Library Journal
Soon after National Park Service Ranger Anna Pigeon moves to the Natchez Trace Parkway in Mississippi, she discovers the body of a white girl in a remote area of the park. The body has been draped in a sheet and noosed--a twisted reference to Klan killings of the past. As Anna starts to investigate, she faces insubordination from her employees, resentment from the victim's family and friends, and lack of cooperation from the locals who frown upon a Yankee female playing a male role. Anna's life and investigation nearly skid out of control when she discovers that the victim had a secret black lover, a potential witness commits suicide, and the still-at-large killer threatens her. In this eighth Anna Pigeon mystery, Barr (Liberty Falling) paints a luminous picture of the geography and the people of the Natchez Trace. Anna is a delight--a tough, independent, funny, and slightly jaded middle-aged woman in a man's profession. Highly recommended for all public libraries. [Previewed in Prepub Alert, LJ 11/1/99.]--Karen Anderson, Superior Court Law Lib., Phoenix Copyright 2000 Cahners Business Information.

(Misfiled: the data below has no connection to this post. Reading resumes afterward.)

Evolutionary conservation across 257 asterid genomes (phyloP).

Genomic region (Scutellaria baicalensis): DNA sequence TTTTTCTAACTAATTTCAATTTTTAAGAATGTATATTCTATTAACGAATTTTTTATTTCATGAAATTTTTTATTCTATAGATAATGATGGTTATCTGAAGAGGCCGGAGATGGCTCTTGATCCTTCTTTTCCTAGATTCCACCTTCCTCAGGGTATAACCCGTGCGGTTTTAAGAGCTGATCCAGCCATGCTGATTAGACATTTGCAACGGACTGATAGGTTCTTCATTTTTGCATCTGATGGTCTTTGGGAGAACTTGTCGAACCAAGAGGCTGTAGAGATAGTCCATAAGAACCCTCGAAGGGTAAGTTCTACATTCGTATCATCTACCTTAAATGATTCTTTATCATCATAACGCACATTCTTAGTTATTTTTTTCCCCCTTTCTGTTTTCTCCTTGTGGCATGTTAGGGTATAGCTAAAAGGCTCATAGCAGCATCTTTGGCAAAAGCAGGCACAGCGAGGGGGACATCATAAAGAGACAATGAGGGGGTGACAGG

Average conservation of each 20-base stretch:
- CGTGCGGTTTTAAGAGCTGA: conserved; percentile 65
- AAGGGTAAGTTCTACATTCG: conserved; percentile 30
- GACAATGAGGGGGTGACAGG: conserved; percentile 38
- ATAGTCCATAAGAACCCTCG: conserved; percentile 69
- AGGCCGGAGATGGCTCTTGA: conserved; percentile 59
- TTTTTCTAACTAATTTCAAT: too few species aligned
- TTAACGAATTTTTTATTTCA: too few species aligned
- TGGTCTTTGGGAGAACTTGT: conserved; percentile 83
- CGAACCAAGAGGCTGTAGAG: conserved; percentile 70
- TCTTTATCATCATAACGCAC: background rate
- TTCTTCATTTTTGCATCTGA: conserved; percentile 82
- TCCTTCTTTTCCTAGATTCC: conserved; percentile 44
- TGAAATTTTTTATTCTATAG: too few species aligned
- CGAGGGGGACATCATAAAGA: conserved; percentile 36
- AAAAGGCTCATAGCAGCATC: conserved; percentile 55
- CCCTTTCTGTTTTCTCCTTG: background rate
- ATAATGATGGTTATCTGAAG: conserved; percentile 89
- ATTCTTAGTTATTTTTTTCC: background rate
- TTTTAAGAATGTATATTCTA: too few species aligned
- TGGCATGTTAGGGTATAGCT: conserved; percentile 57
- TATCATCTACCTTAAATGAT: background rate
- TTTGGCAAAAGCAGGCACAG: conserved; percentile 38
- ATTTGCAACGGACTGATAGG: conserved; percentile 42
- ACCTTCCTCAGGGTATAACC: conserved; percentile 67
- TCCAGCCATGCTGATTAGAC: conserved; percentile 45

School Library Journal
YA-This eighth mystery in the series, set in the Natchez Trace Parkway, is a real disappointment. When the body of a 15-year-old girl dressed for her prom is found half buried along the old portion of the trail, U.S. Parks Ranger Anna Pigeon must deal with sex discrimination and racial problems as well as adjust to the intricate culture of a small Mississippi town in order to solve the case. The story lacks the exciting plot and tension of some of the series' previous bestsellers such as Firestorm (1996) and Blind Descent (1998, both Putnam). Copyright 2000 Cahners Business Information.|
Publisher's Weekly
Barr produces another suspenseful and highly atmospheric mystery, illuminated even in this now setting by her trademark lyricism in writing about the natural world.
Southern Living
As in her previous books, Nevada Barr weaves captivating descriptions in and around a lively plot that reveals new facets of an always intriguing heroine. Even better news, though: There are still plenty of national parks out there for Anna Pigeon-and her fans.
Bookpage
Nevada Barr's many fans won't be disappointed.
Daneet Steffens